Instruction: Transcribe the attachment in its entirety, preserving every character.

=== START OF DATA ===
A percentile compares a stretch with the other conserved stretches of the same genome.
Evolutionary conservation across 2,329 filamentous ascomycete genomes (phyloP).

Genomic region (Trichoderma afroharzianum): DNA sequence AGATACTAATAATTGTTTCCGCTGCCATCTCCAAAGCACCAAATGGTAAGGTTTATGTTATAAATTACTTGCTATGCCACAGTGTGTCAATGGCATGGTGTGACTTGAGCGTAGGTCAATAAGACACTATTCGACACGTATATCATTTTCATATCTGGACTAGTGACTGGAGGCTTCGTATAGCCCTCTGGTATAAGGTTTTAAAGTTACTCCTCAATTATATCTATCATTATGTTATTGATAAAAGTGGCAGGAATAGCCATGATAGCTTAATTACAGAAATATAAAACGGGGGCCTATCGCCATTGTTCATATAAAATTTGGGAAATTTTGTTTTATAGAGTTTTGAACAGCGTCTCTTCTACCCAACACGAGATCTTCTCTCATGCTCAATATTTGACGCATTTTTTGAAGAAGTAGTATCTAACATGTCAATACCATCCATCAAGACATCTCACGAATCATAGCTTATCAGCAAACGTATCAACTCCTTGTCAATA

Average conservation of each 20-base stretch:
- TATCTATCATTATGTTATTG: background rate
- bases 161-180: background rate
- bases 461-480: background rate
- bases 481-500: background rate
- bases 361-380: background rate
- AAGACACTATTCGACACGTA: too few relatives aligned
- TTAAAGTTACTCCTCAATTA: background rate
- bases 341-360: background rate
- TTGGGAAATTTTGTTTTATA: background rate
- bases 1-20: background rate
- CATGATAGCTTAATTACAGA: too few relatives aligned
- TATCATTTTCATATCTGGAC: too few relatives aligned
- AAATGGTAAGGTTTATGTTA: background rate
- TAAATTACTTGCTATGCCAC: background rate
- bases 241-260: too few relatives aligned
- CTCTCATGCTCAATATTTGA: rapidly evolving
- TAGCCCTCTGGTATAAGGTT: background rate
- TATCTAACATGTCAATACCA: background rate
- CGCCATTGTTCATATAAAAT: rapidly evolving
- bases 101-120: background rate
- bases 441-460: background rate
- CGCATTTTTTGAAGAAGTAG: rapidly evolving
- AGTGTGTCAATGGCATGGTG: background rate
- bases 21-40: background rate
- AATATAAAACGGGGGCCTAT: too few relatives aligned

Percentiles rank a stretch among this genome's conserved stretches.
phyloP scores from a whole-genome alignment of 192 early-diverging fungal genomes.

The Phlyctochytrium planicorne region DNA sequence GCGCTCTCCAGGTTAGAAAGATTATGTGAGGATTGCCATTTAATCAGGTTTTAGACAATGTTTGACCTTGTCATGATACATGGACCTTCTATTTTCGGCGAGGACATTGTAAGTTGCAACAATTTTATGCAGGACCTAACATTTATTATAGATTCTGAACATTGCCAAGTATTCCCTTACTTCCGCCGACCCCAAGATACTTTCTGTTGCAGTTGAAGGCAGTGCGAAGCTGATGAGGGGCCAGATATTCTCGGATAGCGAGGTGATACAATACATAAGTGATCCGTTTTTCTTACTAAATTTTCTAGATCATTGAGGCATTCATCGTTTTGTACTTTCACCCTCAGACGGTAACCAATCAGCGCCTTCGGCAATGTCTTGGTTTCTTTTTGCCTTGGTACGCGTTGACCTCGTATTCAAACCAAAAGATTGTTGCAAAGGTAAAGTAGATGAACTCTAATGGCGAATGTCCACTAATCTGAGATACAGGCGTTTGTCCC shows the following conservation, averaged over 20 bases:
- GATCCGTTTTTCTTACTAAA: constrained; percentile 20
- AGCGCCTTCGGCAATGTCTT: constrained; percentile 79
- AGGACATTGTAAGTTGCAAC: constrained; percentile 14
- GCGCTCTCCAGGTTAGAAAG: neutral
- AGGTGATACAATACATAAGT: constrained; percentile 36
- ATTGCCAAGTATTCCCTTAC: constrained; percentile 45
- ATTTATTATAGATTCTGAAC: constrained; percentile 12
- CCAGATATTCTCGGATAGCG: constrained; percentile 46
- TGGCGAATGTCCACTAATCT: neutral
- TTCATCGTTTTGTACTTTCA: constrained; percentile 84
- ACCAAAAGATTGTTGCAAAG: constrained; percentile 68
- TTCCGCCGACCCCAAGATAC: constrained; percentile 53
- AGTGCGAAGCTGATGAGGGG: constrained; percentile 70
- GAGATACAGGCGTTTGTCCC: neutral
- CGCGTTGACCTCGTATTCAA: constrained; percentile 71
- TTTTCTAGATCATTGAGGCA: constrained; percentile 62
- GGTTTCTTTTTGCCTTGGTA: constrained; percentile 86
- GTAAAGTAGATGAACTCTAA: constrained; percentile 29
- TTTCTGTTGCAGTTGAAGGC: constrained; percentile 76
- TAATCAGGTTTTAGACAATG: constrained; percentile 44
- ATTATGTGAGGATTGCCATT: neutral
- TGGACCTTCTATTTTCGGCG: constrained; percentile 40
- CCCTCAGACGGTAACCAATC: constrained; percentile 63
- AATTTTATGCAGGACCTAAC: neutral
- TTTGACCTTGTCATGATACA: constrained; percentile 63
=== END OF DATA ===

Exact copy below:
A percentile compares a stretch with the other conserved stretches of the same genome.
Evolutionary conservation across 2,329 filamentous ascomycete genomes (phyloP).

Genomic region (Trichoderma afroharzianum): DNA sequence AGATACTAATAATTGTTTCCGCTGCCATCTCCAAAGCACCAAATGGTAAGGTTTATGTTATAAATTACTTGCTATGCCACAGTGTGTCAATGGCATGGTGTGACTTGAGCGTAGGTCAATAAGACACTATTCGACACGTATATCATTTTCATATCTGGACTAGTGACTGGAGGCTTCGTATAGCCCTCTGGTATAAGGTTTTAAAGTTACTCCTCAATTATATCTATCATTATGTTATTGATAAAAGTGGCAGGAATAGCCATGATAGCTTAATTACAGAAATATAAAACGGGGGCCTATCGCCATTGTTCATATAAAATTTGGGAAATTTTGTTTTATAGAGTTTTGAACAGCGTCTCTTCTACCCAACACGAGATCTTCTCTCATGCTCAATATTTGACGCATTTTTTGAAGAAGTAGTATCTAACATGTCAATACCATCCATCAAGACATCTCACGAATCATAGCTTATCAGCAAACGTATCAACTCCTTGTCAATA

Average conservation of each 20-base stretch:
- TATCTATCATTATGTTATTG: background rate
- bases 161-180: background rate
- bases 461-480: background rate
- bases 481-500: background rate
- bases 361-380: background rate
- AAGACACTATTCGACACGTA: too few relatives aligned
- TTAAAGTTACTCCTCAATTA: background rate
- bases 341-360: background rate
- TTGGGAAATTTTGTTTTATA: background rate
- bases 1-20: background rate
- CATGATAGCTTAATTACAGA: too few relatives aligned
- TATCATTTTCATATCTGGAC: too few relatives aligned
- AAATGGTAAGGTTTATGTTA: background rate
- TAAATTACTTGCTATGCCAC: background rate
- bases 241-260: too few relatives aligned
- CTCTCATGCTCAATATTTGA: rapidly evolving
- TAGCCCTCTGGTATAAGGTT: background rate
- TATCTAACATGTCAATACCA: background rate
- CGCCATTGTTCATATAAAAT: rapidly evolving
- bases 101-120: background rate
- bases 441-460: background rate
- CGCATTTTTTGAAGAAGTAG: rapidly evolving
- AGTGTGTCAATGGCATGGTG: background rate
- bases 21-40: background rate
- AATATAAAACGGGGGCCTAT: too few relatives aligned

Percentiles rank a stretch among this genome's conserved stretches.
phyloP scores from a whole-genome alignment of 192 early-diverging fungal genomes.

The Phlyctochytrium planicorne region DNA sequence GCGCTCTCCAGGTTAGAAAGATTATGTGAGGATTGCCATTTAATCAGGTTTTAGACAATGTTTGACCTTGTCATGATACATGGACCTTCTATTTTCGGCGAGGACATTGTAAGTTGCAACAATTTTATGCAGGACCTAACATTTATTATAGATTCTGAACATTGCCAAGTATTCCCTTACTTCCGCCGACCCCAAGATACTTTCTGTTGCAGTTGAAGGCAGTGCGAAGCTGATGAGGGGCCAGATATTCTCGGATAGCGAGGTGATACAATACATAAGTGATCCGTTTTTCTTACTAAATTTTCTAGATCATTGAGGCATTCATCGTTTTGTACTTTCACCCTCAGACGGTAACCAATCAGCGCCTTCGGCAATGTCTTGGTTTCTTTTTGCCTTGGTACGCGTTGACCTCGTATTCAAACCAAAAGATTGTTGCAAAGGTAAAGTAGATGAACTCTAATGGCGAATGTCCACTAATCTGAGATACAGGCGTTTGTCCC shows the following conservation, averaged over 20 bases:
- GATCCGTTTTTCTTACTAAA: constrained; percentile 20
- AGCGCCTTCGGCAATGTCTT: constrained; percentile 79
- AGGACATTGTAAGTTGCAAC: constrained; percentile 14
- GCGCTCTCCAGGTTAGAAAG: neutral
- AGGTGATACAATACATAAGT: constrained; percentile 36
- ATTGCCAAGTATTCCCTTAC: constrained; percentile 45
- ATTTATTATAGATTCTGAAC: constrained; percentile 12
- CCAGATATTCTCGGATAGCG: constrained; percentile 46
- TGGCGAATGTCCACTAATCT: neutral
- TTCATCGTTTTGTACTTTCA: constrained; percentile 84
- ACCAAAAGATTGTTGCAAAG: constrained; percentile 68
- TTCCGCCGACCCCAAGATAC: constrained; percentile 53
- AGTGCGAAGCTGATGAGGGG: constrained; percentile 70
- GAGATACAGGCGTTTGTCCC: neutral
- CGCGTTGACCTCGTATTCAA: constrained; percentile 71
- TTTTCTAGATCATTGAGGCA: constrained; percentile 62
- GGTTTCTTTTTGCCTTGGTA: constrained; percentile 86
- GTAAAGTAGATGAACTCTAA: constrained; percentile 29
- TTTCTGTTGCAGTTGAAGGC: constrained; percentile 76
- TAATCAGGTTTTAGACAATG: constrained; percentile 44
- ATTATGTGAGGATTGCCATT: neutral
- TGGACCTTCTATTTTCGGCG: constrained; percentile 40
- CCCTCAGACGGTAACCAATC: constrained; percentile 63
- AATTTTATGCAGGACCTAAC: neutral
- TTTGACCTTGTCATGATACA: constrained; percentile 63